In longer duration tasks in which fatigue is a limiting factor, the adoption of an external focus can enhance performance as well. In tasks that require the production of submaximal or maximal forces over a longer period of time, an external focus enables performers to maintain those forces longer or to produce greater force in a given period of time (e.g., 10 secs). Performance on sprinting and agility tasks involving running and turning components has been shown to be enhanced by external focus instructions, relative to internal focus or no instructions. Similarly, (intermediate) swimmers swim faster when they focus on pushing the water back as opposed to pulling their hands back.
Also, the attentional focus of exercisers has an influence on muscular endurance. Trained individuals performing various exercises like bench press or squat lift were able to complete a greater number of repetitions to failure with a given weight when instructed to focus on the weight as opposed to the movements of the limbs involved or without focus instructions. In a study using an isometric force production task (wall-sit), participants’ ability to hold the posture increased with an external focus (imaginary horizontal lines between their hips and knees), relative to an internal focus on the horizontal position of their thighs.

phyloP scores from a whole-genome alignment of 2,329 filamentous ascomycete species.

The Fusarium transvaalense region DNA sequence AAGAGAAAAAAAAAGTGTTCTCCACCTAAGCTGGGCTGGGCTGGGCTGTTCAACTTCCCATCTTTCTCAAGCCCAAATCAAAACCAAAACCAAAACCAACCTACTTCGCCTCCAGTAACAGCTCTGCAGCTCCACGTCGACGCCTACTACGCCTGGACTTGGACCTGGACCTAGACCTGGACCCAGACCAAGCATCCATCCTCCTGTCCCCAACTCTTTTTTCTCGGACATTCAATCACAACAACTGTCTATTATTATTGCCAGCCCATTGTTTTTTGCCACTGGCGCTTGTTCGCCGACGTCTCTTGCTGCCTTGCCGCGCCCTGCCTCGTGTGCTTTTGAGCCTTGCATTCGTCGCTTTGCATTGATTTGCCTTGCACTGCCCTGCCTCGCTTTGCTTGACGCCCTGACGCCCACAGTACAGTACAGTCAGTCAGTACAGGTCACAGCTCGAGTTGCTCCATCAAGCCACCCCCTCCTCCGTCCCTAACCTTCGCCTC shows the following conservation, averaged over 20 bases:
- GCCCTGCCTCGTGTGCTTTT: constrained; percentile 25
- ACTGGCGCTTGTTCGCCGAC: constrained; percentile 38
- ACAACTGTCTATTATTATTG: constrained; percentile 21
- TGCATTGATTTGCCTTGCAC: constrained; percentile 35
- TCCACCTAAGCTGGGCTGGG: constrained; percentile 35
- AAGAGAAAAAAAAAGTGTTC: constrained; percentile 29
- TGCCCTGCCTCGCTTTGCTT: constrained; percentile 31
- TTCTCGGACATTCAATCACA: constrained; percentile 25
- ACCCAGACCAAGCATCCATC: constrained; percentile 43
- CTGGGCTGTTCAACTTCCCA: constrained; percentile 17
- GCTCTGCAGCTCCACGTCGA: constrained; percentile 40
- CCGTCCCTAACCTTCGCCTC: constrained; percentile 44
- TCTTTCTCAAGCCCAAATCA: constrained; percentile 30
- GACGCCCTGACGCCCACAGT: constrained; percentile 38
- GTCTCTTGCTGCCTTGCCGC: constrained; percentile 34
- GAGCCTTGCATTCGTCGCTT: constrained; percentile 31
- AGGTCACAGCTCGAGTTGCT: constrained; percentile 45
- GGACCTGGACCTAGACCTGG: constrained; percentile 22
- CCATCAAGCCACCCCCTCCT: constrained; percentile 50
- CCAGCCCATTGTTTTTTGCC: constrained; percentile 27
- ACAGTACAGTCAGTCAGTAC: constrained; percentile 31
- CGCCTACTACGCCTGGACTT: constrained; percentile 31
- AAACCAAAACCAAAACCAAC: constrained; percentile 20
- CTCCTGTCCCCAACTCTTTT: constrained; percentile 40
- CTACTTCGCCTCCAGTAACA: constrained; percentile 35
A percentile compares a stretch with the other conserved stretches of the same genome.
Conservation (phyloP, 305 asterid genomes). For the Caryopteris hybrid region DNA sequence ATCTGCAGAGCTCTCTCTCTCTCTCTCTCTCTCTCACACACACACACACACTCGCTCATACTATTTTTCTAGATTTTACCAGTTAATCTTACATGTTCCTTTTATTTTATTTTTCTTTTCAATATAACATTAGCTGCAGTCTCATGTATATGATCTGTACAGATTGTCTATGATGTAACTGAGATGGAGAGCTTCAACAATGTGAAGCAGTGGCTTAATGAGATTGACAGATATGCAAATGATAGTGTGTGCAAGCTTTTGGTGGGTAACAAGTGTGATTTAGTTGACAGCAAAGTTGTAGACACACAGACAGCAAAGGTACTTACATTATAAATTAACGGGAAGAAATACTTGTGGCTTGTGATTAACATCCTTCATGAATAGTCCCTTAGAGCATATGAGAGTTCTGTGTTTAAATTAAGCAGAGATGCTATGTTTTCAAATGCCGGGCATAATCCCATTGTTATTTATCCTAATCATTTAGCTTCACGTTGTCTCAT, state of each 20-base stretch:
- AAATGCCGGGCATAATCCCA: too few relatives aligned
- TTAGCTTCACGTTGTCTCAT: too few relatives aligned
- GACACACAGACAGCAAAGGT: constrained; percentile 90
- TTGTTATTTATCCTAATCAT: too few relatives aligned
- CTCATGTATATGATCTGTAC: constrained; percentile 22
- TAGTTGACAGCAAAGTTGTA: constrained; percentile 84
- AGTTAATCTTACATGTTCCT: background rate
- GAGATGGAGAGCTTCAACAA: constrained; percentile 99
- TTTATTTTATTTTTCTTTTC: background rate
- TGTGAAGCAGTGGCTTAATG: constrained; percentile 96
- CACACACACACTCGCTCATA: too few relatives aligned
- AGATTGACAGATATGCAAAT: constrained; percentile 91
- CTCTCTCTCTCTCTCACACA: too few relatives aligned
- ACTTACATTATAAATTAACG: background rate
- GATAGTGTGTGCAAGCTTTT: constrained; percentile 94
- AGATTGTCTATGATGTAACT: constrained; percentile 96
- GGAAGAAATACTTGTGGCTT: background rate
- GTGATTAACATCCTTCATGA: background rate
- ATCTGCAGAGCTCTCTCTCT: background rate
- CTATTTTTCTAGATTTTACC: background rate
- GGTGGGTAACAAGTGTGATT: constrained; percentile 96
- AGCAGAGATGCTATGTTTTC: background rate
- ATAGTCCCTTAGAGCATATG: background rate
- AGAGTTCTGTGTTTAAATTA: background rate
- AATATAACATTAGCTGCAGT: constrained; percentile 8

Mechanisms Underlying the Attentional Focus Effect